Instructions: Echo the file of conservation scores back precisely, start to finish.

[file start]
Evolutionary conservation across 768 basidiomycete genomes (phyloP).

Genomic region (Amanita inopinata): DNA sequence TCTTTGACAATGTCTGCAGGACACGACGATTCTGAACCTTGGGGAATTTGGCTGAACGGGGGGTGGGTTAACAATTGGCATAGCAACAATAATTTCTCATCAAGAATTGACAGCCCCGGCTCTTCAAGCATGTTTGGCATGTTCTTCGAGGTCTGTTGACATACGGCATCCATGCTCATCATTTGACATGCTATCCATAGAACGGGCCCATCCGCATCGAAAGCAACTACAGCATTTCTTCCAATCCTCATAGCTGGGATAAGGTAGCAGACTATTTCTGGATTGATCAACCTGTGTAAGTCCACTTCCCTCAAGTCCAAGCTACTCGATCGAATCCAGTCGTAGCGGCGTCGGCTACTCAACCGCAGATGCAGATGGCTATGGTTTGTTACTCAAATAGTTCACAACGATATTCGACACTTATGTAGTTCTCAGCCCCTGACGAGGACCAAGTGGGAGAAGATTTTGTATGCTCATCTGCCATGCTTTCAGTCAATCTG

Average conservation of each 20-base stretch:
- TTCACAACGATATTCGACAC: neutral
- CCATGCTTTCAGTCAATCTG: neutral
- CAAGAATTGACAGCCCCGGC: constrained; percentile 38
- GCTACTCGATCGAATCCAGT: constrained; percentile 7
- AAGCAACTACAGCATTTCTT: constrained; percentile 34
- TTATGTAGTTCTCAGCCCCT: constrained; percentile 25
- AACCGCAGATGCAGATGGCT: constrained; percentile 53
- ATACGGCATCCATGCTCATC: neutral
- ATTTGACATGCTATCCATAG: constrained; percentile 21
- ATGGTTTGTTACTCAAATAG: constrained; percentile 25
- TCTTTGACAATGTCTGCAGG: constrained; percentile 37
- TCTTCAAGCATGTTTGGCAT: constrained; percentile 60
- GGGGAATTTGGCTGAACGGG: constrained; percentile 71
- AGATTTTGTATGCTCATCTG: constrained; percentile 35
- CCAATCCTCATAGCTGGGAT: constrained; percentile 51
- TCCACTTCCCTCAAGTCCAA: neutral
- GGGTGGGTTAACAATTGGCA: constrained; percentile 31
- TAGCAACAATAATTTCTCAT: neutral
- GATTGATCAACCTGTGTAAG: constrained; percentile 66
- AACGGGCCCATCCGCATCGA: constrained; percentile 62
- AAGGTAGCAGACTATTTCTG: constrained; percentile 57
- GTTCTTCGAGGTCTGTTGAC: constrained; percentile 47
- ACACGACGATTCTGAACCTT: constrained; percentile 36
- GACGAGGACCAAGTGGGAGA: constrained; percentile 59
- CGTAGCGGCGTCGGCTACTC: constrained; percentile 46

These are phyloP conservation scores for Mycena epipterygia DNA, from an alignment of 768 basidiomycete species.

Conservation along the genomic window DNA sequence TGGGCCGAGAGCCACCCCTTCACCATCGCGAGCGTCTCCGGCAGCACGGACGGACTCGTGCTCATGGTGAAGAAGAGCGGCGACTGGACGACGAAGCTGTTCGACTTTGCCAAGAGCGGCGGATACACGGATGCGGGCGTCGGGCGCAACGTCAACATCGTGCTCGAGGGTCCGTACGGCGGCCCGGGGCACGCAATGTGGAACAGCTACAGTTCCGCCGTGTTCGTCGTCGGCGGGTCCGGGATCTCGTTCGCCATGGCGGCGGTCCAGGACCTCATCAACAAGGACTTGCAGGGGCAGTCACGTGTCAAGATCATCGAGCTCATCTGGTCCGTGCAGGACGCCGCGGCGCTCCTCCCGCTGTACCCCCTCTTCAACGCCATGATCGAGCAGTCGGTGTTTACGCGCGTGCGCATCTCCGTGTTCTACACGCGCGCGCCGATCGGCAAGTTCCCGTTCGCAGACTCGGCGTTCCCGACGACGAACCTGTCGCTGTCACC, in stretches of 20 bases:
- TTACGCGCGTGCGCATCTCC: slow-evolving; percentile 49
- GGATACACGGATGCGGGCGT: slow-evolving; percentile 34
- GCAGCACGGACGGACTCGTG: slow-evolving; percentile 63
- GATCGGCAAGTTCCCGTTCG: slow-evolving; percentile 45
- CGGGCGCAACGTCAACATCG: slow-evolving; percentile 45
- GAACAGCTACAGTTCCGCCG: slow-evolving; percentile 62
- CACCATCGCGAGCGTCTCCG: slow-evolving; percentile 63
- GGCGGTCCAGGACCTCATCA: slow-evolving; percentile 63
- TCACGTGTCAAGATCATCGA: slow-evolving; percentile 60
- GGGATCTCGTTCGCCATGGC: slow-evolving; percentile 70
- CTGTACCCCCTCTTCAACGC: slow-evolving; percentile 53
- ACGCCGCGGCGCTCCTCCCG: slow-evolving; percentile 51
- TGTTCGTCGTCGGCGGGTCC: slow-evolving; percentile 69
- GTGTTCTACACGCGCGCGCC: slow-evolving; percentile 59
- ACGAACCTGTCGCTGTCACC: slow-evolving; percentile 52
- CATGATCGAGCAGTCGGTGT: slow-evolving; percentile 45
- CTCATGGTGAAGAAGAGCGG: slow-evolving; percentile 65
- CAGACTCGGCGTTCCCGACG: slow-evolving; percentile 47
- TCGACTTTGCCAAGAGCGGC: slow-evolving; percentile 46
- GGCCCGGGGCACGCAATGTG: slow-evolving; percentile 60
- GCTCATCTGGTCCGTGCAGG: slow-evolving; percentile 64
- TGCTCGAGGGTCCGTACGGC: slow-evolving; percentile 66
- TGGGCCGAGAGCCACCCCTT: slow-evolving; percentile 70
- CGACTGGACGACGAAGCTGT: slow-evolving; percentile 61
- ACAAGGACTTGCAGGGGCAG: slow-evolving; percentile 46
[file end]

Evolutionary conservation across 768 basidiomycete genomes (phyloP).

Genomic region (Amanita inopinata): DNA sequence TCTTTGACAATGTCTGCAGGACACGACGATTCTGAACCTTGGGGAATTTGGCTGAACGGGGGGTGGGTTAACAATTGGCATAGCAACAATAATTTCTCATCAAGAATTGACAGCCCCGGCTCTTCAAGCATGTTTGGCATGTTCTTCGAGGTCTGTTGACATACGGCATCCATGCTCATCATTTGACATGCTATCCATAGAACGGGCCCATCCGCATCGAAAGCAACTACAGCATTTCTTCCAATCCTCATAGCTGGGATAAGGTAGCAGACTATTTCTGGATTGATCAACCTGTGTAAGTCCACTTCCCTCAAGTCCAAGCTACTCGATCGAATCCAGTCGTAGCGGCGTCGGCTACTCAACCGCAGATGCAGATGGCTATGGTTTGTTACTCAAATAGTTCACAACGATATTCGACACTTATGTAGTTCTCAGCCCCTGACGAGGACCAAGTGGGAGAAGATTTTGTATGCTCATCTGCCATGCTTTCAGTCAATCTG

Average conservation of each 20-base stretch:
- TTCACAACGATATTCGACAC: neutral
- CCATGCTTTCAGTCAATCTG: neutral
- CAAGAATTGACAGCCCCGGC: constrained; percentile 38
- GCTACTCGATCGAATCCAGT: constrained; percentile 7
- AAGCAACTACAGCATTTCTT: constrained; percentile 34
- TTATGTAGTTCTCAGCCCCT: constrained; percentile 25
- AACCGCAGATGCAGATGGCT: constrained; percentile 53
- ATACGGCATCCATGCTCATC: neutral
- ATTTGACATGCTATCCATAG: constrained; percentile 21
- ATGGTTTGTTACTCAAATAG: constrained; percentile 25
- TCTTTGACAATGTCTGCAGG: constrained; percentile 37
- TCTTCAAGCATGTTTGGCAT: constrained; percentile 60
- GGGGAATTTGGCTGAACGGG: constrained; percentile 71
- AGATTTTGTATGCTCATCTG: constrained; percentile 35
- CCAATCCTCATAGCTGGGAT: constrained; percentile 51
- TCCACTTCCCTCAAGTCCAA: neutral
- GGGTGGGTTAACAATTGGCA: constrained; percentile 31
- TAGCAACAATAATTTCTCAT: neutral
- GATTGATCAACCTGTGTAAG: constrained; percentile 66
- AACGGGCCCATCCGCATCGA: constrained; percentile 62
- AAGGTAGCAGACTATTTCTG: constrained; percentile 57
- GTTCTTCGAGGTCTGTTGAC: constrained; percentile 47
- ACACGACGATTCTGAACCTT: constrained; percentile 36
- GACGAGGACCAAGTGGGAGA: constrained; percentile 59
- CGTAGCGGCGTCGGCTACTC: constrained; percentile 46

These are phyloP conservation scores for Mycena epipterygia DNA, from an alignment of 768 basidiomycete species.

Conservation along the genomic window DNA sequence TGGGCCGAGAGCCACCCCTTCACCATCGCGAGCGTCTCCGGCAGCACGGACGGACTCGTGCTCATGGTGAAGAAGAGCGGCGACTGGACGACGAAGCTGTTCGACTTTGCCAAGAGCGGCGGATACACGGATGCGGGCGTCGGGCGCAACGTCAACATCGTGCTCGAGGGTCCGTACGGCGGCCCGGGGCACGCAATGTGGAACAGCTACAGTTCCGCCGTGTTCGTCGTCGGCGGGTCCGGGATCTCGTTCGCCATGGCGGCGGTCCAGGACCTCATCAACAAGGACTTGCAGGGGCAGTCACGTGTCAAGATCATCGAGCTCATCTGGTCCGTGCAGGACGCCGCGGCGCTCCTCCCGCTGTACCCCCTCTTCAACGCCATGATCGAGCAGTCGGTGTTTACGCGCGTGCGCATCTCCGTGTTCTACACGCGCGCGCCGATCGGCAAGTTCCCGTTCGCAGACTCGGCGTTCCCGACGACGAACCTGTCGCTGTCACC, in stretches of 20 bases:
- TTACGCGCGTGCGCATCTCC: slow-evolving; percentile 49
- GGATACACGGATGCGGGCGT: slow-evolving; percentile 34
- GCAGCACGGACGGACTCGTG: slow-evolving; percentile 63
- GATCGGCAAGTTCCCGTTCG: slow-evolving; percentile 45
- CGGGCGCAACGTCAACATCG: slow-evolving; percentile 45
- GAACAGCTACAGTTCCGCCG: slow-evolving; percentile 62
- CACCATCGCGAGCGTCTCCG: slow-evolving; percentile 63
- GGCGGTCCAGGACCTCATCA: slow-evolving; percentile 63
- TCACGTGTCAAGATCATCGA: slow-evolving; percentile 60
- GGGATCTCGTTCGCCATGGC: slow-evolving; percentile 70
- CTGTACCCCCTCTTCAACGC: slow-evolving; percentile 53
- ACGCCGCGGCGCTCCTCCCG: slow-evolving; percentile 51
- TGTTCGTCGTCGGCGGGTCC: slow-evolving; percentile 69
- GTGTTCTACACGCGCGCGCC: slow-evolving; percentile 59
- ACGAACCTGTCGCTGTCACC: slow-evolving; percentile 52
- CATGATCGAGCAGTCGGTGT: slow-evolving; percentile 45
- CTCATGGTGAAGAAGAGCGG: slow-evolving; percentile 65
- CAGACTCGGCGTTCCCGACG: slow-evolving; percentile 47
- TCGACTTTGCCAAGAGCGGC: slow-evolving; percentile 46
- GGCCCGGGGCACGCAATGTG: slow-evolving; percentile 60
- GCTCATCTGGTCCGTGCAGG: slow-evolving; percentile 64
- TGCTCGAGGGTCCGTACGGC: slow-evolving; percentile 66
- TGGGCCGAGAGCCACCCCTT: slow-evolving; percentile 70
- CGACTGGACGACGAAGCTGT: slow-evolving; percentile 61
- ACAAGGACTTGCAGGGGCAG: slow-evolving; percentile 46